6. How do you take care of your own health and balance?

  • I am a Christian and put my trust in God. I pray about any situation or difficulties that I come across including the suffering of my patients. That makes me feel better.
  • I also receive support from my supervisor or social worker when sharing with them the situation of patients and families, including losing a few of my patients.
  • In my work place counselling or debriefing sessions with FAMSA is booked for me and it helps a lot because after the sessions I feel better.

7. What is your advice to anyone else wishing to join your profession?

  • My advice is to have the heart of Florence Nightingale. Remember your pledge to help the patients no matter what. Always put yourself in the shoes of the patient and the family and in that way, you will be able to holistically assist the patients and their families.
  • Develop yourself and update yourself with new health information.
  • Know your limit and acknowledge that you cannot do everything – you sometimes need help from those who have knowledge and skills above you. Always work with the IDT Doctors – it makes our job easier.

8. What is your advice to anyone given a life-threatening diagnosis?

“We often hear people saying we were told that there is nothing that we can do for us.” I don’t believe in this saying. In Palliative care there is a lot that we can do for the patient and the family. Our goal is to ensure that the patient is pain free and dies in dignity. We are always holistically there for our patients. We attend to every need of the patient and family by involving the multiple disciplinary team. We know when and where to refer.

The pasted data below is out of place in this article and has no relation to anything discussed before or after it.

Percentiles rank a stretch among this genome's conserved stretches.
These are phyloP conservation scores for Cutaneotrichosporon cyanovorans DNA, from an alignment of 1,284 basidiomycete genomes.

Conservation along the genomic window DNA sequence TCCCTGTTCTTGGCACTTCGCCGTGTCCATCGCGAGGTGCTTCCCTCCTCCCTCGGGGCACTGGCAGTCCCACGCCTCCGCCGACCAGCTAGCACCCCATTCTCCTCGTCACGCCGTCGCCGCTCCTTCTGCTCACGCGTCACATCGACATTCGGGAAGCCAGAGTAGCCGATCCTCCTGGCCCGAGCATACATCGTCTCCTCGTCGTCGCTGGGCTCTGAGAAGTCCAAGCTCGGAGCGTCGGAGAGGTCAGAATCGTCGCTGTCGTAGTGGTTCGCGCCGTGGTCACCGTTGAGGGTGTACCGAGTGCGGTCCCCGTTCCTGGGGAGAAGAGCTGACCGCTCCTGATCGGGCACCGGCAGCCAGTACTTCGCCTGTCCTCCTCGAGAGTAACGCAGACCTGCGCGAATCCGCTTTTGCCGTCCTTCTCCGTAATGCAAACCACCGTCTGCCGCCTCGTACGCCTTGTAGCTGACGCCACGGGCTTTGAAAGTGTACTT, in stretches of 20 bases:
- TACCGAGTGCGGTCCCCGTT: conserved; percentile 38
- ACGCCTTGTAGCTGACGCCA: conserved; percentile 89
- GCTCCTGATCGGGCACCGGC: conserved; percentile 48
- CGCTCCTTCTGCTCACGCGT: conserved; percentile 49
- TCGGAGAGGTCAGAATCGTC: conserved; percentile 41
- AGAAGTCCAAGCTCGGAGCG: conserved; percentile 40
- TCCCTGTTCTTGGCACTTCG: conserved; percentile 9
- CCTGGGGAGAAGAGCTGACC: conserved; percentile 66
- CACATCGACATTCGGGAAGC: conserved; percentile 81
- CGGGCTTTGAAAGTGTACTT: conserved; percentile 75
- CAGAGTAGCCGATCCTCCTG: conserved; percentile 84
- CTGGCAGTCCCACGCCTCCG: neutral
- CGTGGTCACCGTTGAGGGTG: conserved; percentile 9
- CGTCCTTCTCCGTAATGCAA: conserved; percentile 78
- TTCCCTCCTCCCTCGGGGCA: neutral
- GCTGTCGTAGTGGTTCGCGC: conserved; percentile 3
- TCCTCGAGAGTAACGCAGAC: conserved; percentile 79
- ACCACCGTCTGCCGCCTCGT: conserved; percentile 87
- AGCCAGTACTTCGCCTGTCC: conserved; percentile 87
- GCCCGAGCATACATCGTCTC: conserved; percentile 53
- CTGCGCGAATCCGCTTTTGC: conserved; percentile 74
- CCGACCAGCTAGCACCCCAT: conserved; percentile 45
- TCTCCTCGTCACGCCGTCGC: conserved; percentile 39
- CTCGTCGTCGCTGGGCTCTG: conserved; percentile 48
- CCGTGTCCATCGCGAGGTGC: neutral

9. What is your advice to the loved ones of anyone who is given a life-threatening diagnosis?

My advice is to understand the meaning of the diagnosis so that they have a clear understanding of what the life threatening diagnosis is all about. To be there every step of the journey with their loved one and be able to prepare for the worst when the time comes.

To create memories of their beloved one as a remembrance when the patient is no more (Memory box or the will).

10. How do your loved ones feel about the work that you do?

I don’t work in isolation; my family knows what I am doing. I often communicate with my patient when I am at home and they can hear me speaking to them. They feel it is good to help people who are sick and not able to cope with their sickness. They support me and encourage me when I feel down about the condition deteriorating or loss of the patient. They also get interested in knowing how my patients are doing.

 11. What do you like the most about the hospice that you work with?

It is a privilege for our Hospice to have a team of family Doctors who are supporting the program. This makes our programme run smoothly because they are always there to support with the care plans and initiation of pain medication and assisting with disability grant application.  They are easily accessible mostly through Whats-app, cell phone calls and we meet on a monthly basis in our IDT meeting.

 12. Do you have a “motto” that you tend to live by that you would like to share?

No matter how difficult the day may get, don’t forget the reason you became a nurse.